My Daughter is not Broken – The System is

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The system, the system – ah, what a frustrating beast it can be.

Yesterday we had an appointment with an (unnamed, but well regarded) psych clinic.  The purpose of the appointment was to discuss Sophie’s test results, from a battery of tests designed to give us a comprehensive overview of her “neuropsychological function and cognitive profile”.  Just for the record – we do this testing purely for schooling purposes, so we can advocate for what Sophie needs within “the system”. No need for anyone to fret – I’m not going to put my daughter in a box based on her results 🙂

So yesterday we went for answers, and instead came back with a very big question.  So here is the question – how on earth is the school system supposed to cope with my daughter’s beautiful and unique differences (or anyone’s differences for that matter), if the psychologists who specialise in this field can’t deal with it?

After a long discussion about Sophie’s test results, we determined that the professionals involved in her testing couldn’t really justify or make much sense of the results themselves. According to the test results, Sophie has (apparently) dropped 35 percentiles (no, that is not a percentage, and it is not percentage points) in her results for the standard  NEPSY IQ test since she was last tested (18 months ago) . Her current test results show Sophie as scoring just below average for her overall IQ.  She was tested just 18 months ago, and at that time tested as high average.  Now I know for a fact she ain’t getting dumber.   And these tests are supposedly “valid and reliable”. So why the discrepancy?

To delve a little further, they got Sophie to complete a battery of standardised age-equivalent/ year level equivalent academic tests. And for many of those tests, Sophie scored well above what was expected.  Sophie has just finished Grade 1. For some of her academic test results, she scored at the Grade 6 level (equated to 11.9 years of age – Sophie is 7 years old).  And all of Sophie’s results were at the Grade 2 level  or above. So to clarify – all measures of her knowledge and skills in the academic context are measuring at a minimum of Grade 2 level, some at Grade 3, some at Grade 4, quite a few at Grade 5 and some at Grade 6 level.

The “experts” told us that Sophie’s performance was outstanding on all the academic measures, and that she should be getting all As and Bs.  they also told us that, given how well she performed on all the academic measures, there is no way her IQ score can be correct.  They informed us that they believe that Sophie’s test results were affected by her motivation on the day (apparently she was agitated, getting in and out of her chair. saying ‘I don’t know” and asking for breaks etc. throughout the testing). So they told me they think she may have ADHD.

They also told me they think Sophie may not have Asperger’s.  Let’s remember that Sophie has been formally diagnosed with Asperger’s by a psychiatrist, in conjunction with her occupational therapist and her speech therapist.  And that her Asperger’s diagnosis has been validated by many other health professionals over the years.   And,  to be honest, if we are going to use any labels with Sophie – Aspie  is one that well and truly fits.  We were told that they believe that Sophie is having problems with her peer relations not because she has Asperger’s, but because she is “so much smarter than them”.  And because she is “probably bored at school” and because she “probably wants to talk about things her peers don’t want to talk about”. Um, wait just a second…didn’t you just tell me her IQ was below average? Oh hang on – a year ago you told me her IQ was above average…. Oh yeah, even though she is below average she is actually way above average at school stuff?  I’m confused…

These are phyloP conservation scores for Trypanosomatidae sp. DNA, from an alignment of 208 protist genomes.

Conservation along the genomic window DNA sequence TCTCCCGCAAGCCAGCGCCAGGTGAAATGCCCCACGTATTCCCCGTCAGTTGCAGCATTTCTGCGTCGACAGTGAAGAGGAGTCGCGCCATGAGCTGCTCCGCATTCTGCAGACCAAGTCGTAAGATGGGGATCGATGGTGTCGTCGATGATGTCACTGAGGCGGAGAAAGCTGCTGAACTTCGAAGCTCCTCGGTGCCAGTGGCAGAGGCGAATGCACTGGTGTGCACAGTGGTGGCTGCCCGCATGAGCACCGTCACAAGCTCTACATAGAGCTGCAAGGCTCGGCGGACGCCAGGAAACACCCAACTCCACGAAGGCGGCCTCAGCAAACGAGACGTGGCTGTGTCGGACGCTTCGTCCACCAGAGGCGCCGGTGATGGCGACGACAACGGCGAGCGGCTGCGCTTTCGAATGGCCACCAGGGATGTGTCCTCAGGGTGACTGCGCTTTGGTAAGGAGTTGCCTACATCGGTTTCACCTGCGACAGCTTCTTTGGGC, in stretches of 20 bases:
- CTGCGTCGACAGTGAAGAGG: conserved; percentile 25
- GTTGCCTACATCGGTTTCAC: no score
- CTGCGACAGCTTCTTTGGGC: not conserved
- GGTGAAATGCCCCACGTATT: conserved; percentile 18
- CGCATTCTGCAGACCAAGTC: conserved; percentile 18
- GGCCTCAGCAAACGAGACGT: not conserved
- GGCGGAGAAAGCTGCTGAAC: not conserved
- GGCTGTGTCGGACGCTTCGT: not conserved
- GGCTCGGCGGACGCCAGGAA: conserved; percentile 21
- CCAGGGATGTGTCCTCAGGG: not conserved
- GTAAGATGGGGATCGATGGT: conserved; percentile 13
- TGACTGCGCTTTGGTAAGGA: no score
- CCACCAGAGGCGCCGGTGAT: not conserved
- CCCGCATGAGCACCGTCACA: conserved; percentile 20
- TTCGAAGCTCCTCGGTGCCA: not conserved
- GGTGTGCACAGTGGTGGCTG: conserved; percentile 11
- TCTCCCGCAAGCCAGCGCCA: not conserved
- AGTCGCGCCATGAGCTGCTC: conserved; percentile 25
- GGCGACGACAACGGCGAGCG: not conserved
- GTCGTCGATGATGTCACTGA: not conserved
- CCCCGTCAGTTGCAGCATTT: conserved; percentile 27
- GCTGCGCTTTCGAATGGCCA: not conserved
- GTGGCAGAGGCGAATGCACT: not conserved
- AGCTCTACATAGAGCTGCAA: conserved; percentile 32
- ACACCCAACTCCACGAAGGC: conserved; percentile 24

Now the “I’m too smart for my peers” theory is a nice little theory. Yep, that’s the problem. Um, maybe not. Or maybe a bit of both. Let’s just say that whether this current clinic thinks she has Asperger’s or not – Sophie’s social difficulties are not all because she is “too smart” (maybe some of them are – but not all 🙂 ) Sophie undoubtedly has deficits in recognition of facial expressions, social emotions etc. that are completely consistent with her Asperger’s diagnosis.

Anyway – let’s get back to the ADHD thing…At school Sophie is (apparently) always in her chair, has excellent behavior, is always putting in great effort and is an “engaged and conscientious learner”.  According to her teacher (who has kids on the spectrum herself), Sophie is showing almost no signs of ADHD in the classroom setting. So one would think that her academic skills should be able to show up in that environment. But no.  At school she is getting mostly Cs.

Why?  Because, again, it ain’t that simple..The IQ tests Sophie was given included things like writing tasks and copying of figures. Now let’s remember that Sophie has fine and gross motor delays, due to hypotonia and hyperflexible joints and dyspraxia. No, she isn’t being lazy. The signals between her muscles and her brain don’t work as fast as someone without hypotonia. And the academic tests she was given were almost all reading out loud, selecting answers from a list and/or giving oral answers. Which means her physical impairments did not impact on her performance.

And when it comes to variations in test results –  let’s not forget the other things that Sophie has to contend with.  Like sensory issues that impact on her day-to-day, hour-to -hour, minute-to-minute performance. And the fact that she has some executive function difficulties.

Now – what do we do about all of this? Well, it was recommended about 18 months ago that, due to her motor issues, Sophie should not be given any form of written testing at school. Or that, should written testing be required,  she should be given additional time to compensate for her physical differences.  We passed these recommendations on to the school.  But does anyone listen? Certainly the school does not. The IQ testers were also supposed to accommodate her differences, by not using written measures. Did they listen? No. If my kid was in a wheelchair, would you ask her to climb a ladder??? I don’t think so.

The only thing any of these damn tests seem to be telling me at the moment is that Sophie is not going to perform reliably on tests.